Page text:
Two police officers grab a man as another man accuses him of theft, but when the second man is proven a liar, the officers take him away instead; the man’s animated bragging doll begs the first man to take him and he picks the doll up and flips its off-switch. Girls and boys bump into two men who grunt, a man bumps into a boy, and a preteen boy hits his head on a table in four scenes, grunts, but is unharmed. A matador doll slaps a man in the nose in two scenes and slaps himself in the face in a later scene. A robot becomes animated when a gearbox is installed, flying and briefly levitating a young girl and a young boy in two scenes, and the children and an old man in another scene. A young girl dances on a second story ledge outside in the winter. A street scene includes a man and a young girl hitting each other with snowballs that make curve balls, etc. according to mathematical equations; other children join in, followed by men and women and the scene ends when a police officer is struck in the face with a snowball (there’s no injury). A man looks afraid and we hear his heart beating loudly. Two men use hammers to beat time to music on tables.
 We see a brief close-up of an animatronic beetle with large jaws, and CGI glass butterflies flying toward the camera. A woman blows stardust from a book that has moving gears on most pages. A lab table holds bubbling liquids of several colors. A woman, a boy and a girl (about 10-years-old) float out a second story window with a flying robot.
 A woman says her husband is dead. A woman tells someone off-screen that while driving her new truck, she “almost killed only one person today.” Two men argue for several seconds. A man and a woman argue in a few scenes and once she slaps his hand for ignoring her. A man and a young girl argue three times, and the man shouts in two scenes. A boy and a girl argue in a few scenes. A man and his adult daughter argue, reconcile, and cry in each other’s arms. A young boy says that he does not want to die because he has not hit puberty yet (he is afraid of an animated robot).


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Jingle Jangle: A Christmas Journey LANGUAGE 1

 – 1 anatomical euphemism (“bumpies,” which a matador doll uses to refer to his buttocks as he slaps them), name-calling (fools, stupid, crazy, imbecile, dumb, stinky, mockery, wretched, stubborn, ornery, evil), exclamations (none of your business, shaboom, oh dear, oh, oh my gosh, ole, bingo, what the …, whoa, hey, ow, ooh, whoop, whoo, wow, aw, ugh, argh, aah, aha, yahoo, uh-oh), 13 religious exclamations (e.g. By Jove). | profanity glossary |


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Jingle Jangle: A Christmas Journey SUBSTANCE USE

 – A man pours a glass of cloudy pinkish liquid from a carafe and sips it once, and another man holds a champagne glass of clear liquid and raises it halfway to his mouth.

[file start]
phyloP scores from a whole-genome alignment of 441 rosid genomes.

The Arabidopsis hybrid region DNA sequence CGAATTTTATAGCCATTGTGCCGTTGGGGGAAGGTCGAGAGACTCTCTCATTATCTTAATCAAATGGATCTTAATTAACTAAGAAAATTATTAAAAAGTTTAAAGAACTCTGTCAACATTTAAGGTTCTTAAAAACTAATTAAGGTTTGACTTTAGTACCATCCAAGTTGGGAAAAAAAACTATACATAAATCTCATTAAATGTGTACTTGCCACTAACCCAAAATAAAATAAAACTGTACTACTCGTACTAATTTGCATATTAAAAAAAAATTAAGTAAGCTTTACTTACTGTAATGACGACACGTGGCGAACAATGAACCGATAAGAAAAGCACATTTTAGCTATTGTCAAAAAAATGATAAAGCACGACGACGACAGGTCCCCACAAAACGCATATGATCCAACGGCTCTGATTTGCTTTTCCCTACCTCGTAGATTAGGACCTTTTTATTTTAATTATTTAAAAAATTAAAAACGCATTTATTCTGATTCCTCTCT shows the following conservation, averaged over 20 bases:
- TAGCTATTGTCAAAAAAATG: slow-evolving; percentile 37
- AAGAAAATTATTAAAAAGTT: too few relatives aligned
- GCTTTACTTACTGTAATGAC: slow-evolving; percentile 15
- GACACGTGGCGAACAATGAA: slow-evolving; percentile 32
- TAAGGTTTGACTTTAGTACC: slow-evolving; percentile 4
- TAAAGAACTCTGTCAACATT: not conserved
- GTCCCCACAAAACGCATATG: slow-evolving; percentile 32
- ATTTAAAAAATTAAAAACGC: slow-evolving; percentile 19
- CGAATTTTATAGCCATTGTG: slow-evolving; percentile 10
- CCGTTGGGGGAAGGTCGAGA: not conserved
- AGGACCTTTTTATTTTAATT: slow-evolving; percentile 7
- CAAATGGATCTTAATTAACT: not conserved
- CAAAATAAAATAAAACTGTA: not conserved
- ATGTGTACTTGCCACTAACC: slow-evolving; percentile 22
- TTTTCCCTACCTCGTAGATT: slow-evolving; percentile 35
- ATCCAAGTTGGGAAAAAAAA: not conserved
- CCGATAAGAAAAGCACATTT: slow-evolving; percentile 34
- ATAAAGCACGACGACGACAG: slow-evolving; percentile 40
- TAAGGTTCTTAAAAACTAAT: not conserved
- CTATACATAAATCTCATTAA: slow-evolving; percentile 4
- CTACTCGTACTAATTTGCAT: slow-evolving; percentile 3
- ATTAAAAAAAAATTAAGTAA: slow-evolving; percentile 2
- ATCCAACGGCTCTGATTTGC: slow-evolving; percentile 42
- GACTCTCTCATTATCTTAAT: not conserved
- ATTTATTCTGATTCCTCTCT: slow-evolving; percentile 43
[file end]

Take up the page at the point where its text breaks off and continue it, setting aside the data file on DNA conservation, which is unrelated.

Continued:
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Jingle Jangle: A Christmas Journey DISCUSSION TOPICS

 – Minority girls in STEM classes, minority inventors, minority scientists and entrepreneurs, independent women, single mothers, STEM subjects (especially calculus), imagination, fantasy, science fiction becoming fact, loyalty, ignoring talented employees, ambition, bragging, manipulation, theft, dishonesty, borrowing vs. stealing, conflict, estrangement, reconciliation, loss, death, grief, giving up, finding new purpose, overcoming obstacles, paying bills, wealth, fame, secular Christmas, 19th century England (especially the steampunk/industrial revolution and culture).

Jingle Jangle: A Christmas Journey MESSAGE

 – You can create your own world, because anything is possible when you believe and you decide to overcome obstacles.

CAVEATS

Be aware that while we do our best to avoid spoilers it is impossible to disguise all details and some may reveal crucial plot elements.

We've gone through several editorial changes since we started covering films in 1992 and older reviews are not as complete & accurate as recent ones; we plan to revisit and correct older reviews as resources and time permits.

Our ratings and reviews are based on the theatrically-released versions of films; on video there are often Unrated, Special, Director's Cut or Extended versions, (usually accurately labelled but sometimes mislabeled) released that contain additional content, which we did not review.


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support us

PLEASE DONATE

We are a totally independent website with no connections to political, religious or other groups & we neither solicit nor choose advertisers. You can help us keep our independence with a donation.

NO MORE ADS!

Become a member of our premium site for just $2/month & access advance reviews, without any ads, not a single one, ever. And you will be helping support our website & our efforts.

WHAT DO YOU THINK?